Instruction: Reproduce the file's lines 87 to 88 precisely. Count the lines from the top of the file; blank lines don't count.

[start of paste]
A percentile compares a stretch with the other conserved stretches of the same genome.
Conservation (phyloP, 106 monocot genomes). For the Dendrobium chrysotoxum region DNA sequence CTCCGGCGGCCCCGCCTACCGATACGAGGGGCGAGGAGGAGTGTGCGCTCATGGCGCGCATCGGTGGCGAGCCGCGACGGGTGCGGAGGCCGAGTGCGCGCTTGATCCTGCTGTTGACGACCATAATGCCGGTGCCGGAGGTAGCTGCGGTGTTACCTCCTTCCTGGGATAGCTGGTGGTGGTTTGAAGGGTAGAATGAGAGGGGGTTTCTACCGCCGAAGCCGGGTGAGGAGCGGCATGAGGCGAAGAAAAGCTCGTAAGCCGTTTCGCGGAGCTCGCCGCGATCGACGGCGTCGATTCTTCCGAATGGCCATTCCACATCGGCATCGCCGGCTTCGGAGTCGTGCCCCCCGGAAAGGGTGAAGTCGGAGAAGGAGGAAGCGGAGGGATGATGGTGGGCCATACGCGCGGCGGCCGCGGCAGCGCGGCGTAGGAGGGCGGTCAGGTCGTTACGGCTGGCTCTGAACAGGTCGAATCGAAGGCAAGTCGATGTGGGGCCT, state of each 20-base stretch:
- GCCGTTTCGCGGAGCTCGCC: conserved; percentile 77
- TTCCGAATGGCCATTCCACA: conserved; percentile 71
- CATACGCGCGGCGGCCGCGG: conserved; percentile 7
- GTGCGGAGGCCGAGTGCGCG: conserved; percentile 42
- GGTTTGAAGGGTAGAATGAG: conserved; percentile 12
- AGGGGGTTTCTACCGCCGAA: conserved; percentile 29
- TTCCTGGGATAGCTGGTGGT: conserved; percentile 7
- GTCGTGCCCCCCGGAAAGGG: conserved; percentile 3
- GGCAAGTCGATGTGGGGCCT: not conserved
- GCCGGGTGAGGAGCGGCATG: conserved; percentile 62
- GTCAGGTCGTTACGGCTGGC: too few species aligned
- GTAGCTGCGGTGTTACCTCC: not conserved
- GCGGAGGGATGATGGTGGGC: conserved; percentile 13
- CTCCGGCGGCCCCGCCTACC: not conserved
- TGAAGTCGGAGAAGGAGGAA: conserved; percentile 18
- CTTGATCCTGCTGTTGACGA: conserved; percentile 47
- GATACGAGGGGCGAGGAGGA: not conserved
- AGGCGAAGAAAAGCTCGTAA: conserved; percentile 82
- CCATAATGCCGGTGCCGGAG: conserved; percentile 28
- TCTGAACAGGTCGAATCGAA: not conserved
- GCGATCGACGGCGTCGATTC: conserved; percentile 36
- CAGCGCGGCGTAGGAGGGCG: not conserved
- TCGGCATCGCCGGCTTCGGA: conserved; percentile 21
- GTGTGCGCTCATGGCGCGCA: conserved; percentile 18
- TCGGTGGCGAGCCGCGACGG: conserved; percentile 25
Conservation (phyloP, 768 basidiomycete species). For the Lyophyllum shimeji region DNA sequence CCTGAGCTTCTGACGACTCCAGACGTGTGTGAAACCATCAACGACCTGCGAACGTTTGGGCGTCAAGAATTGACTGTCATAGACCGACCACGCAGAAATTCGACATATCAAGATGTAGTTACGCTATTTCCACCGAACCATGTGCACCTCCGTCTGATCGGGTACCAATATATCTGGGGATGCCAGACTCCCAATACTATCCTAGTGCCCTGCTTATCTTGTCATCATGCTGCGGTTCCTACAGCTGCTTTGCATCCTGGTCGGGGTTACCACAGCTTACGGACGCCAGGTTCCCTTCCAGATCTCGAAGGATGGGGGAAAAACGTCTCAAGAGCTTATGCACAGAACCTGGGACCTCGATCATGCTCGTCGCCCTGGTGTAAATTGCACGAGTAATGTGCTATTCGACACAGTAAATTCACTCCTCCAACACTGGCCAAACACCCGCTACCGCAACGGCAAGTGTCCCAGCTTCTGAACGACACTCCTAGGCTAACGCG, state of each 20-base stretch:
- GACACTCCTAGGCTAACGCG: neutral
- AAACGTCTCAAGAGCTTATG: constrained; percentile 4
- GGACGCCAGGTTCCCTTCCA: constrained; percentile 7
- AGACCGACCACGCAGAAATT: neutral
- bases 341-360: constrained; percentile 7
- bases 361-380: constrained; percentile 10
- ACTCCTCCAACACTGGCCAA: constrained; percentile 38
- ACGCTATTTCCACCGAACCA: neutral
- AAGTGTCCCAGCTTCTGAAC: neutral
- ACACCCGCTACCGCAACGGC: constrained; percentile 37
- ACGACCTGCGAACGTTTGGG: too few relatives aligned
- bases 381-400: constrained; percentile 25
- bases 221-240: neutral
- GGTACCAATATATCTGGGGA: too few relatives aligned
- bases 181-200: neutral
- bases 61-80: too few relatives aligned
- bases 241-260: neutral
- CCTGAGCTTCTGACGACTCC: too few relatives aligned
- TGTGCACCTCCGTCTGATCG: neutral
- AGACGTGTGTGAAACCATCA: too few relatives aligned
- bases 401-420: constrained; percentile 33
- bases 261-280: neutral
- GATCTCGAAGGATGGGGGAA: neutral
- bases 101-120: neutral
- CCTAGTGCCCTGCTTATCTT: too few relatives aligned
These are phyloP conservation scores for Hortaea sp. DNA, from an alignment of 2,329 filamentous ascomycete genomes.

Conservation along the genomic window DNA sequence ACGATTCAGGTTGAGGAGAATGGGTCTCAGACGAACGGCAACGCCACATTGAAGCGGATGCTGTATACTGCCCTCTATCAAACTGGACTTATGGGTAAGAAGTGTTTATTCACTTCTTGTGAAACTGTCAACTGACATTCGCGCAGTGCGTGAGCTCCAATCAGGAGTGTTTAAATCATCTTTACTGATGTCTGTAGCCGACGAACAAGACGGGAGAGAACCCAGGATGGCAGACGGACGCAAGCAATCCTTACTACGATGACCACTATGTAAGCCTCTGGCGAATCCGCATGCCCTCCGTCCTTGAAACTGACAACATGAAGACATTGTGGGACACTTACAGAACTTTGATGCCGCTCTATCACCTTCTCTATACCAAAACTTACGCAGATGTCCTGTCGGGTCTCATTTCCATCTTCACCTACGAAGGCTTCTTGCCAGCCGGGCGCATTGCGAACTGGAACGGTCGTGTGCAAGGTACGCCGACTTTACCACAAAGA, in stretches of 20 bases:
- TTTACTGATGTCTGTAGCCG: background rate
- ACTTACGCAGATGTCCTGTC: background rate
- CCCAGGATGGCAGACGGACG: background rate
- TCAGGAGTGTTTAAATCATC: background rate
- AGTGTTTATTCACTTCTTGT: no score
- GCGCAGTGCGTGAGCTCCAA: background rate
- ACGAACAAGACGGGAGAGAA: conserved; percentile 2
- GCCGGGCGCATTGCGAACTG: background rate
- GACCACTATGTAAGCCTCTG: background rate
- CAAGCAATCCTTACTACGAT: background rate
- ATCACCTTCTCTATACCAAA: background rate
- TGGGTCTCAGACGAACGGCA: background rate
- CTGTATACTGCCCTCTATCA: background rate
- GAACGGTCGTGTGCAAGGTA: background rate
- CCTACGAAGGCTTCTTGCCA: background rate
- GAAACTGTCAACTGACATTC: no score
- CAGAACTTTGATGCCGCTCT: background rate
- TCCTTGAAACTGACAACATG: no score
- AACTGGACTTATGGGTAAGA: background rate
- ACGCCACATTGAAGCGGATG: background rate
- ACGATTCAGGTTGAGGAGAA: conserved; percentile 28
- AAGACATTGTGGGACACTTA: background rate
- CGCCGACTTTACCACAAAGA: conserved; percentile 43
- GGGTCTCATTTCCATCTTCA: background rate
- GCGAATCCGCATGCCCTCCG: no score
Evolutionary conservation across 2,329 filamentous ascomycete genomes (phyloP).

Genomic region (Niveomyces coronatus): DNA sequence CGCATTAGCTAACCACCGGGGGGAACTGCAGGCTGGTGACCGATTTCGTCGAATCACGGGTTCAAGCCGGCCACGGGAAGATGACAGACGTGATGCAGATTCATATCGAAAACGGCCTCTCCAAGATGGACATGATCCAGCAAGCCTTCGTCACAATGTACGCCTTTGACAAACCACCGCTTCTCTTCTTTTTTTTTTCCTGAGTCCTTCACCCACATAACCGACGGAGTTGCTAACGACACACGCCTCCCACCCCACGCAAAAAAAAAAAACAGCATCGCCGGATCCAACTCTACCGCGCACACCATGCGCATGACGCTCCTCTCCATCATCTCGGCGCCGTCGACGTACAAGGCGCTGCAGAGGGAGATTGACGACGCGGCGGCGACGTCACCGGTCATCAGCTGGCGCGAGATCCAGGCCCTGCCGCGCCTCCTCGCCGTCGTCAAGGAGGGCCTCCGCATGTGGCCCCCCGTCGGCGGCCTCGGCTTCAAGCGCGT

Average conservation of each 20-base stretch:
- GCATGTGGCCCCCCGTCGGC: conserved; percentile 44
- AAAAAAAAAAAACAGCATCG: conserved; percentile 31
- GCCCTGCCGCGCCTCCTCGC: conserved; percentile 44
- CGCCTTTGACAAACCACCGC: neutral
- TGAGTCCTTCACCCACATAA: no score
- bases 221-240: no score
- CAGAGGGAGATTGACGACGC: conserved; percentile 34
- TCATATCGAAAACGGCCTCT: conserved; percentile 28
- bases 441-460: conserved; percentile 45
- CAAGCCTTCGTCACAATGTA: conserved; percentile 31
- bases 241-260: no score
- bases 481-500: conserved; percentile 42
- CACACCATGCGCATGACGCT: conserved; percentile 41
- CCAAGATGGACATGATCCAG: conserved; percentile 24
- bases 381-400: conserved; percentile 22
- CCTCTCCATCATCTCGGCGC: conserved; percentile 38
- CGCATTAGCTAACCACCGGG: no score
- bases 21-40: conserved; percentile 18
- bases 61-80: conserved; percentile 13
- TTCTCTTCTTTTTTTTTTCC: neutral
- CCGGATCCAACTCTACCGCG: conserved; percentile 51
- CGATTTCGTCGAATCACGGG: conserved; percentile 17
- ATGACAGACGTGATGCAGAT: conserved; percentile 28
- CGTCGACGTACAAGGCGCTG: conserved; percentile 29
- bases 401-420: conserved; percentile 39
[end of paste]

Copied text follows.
- CGCCTTTGACAAACCACCGC: neutral
- TGAGTCCTTCACCCACATAA: no score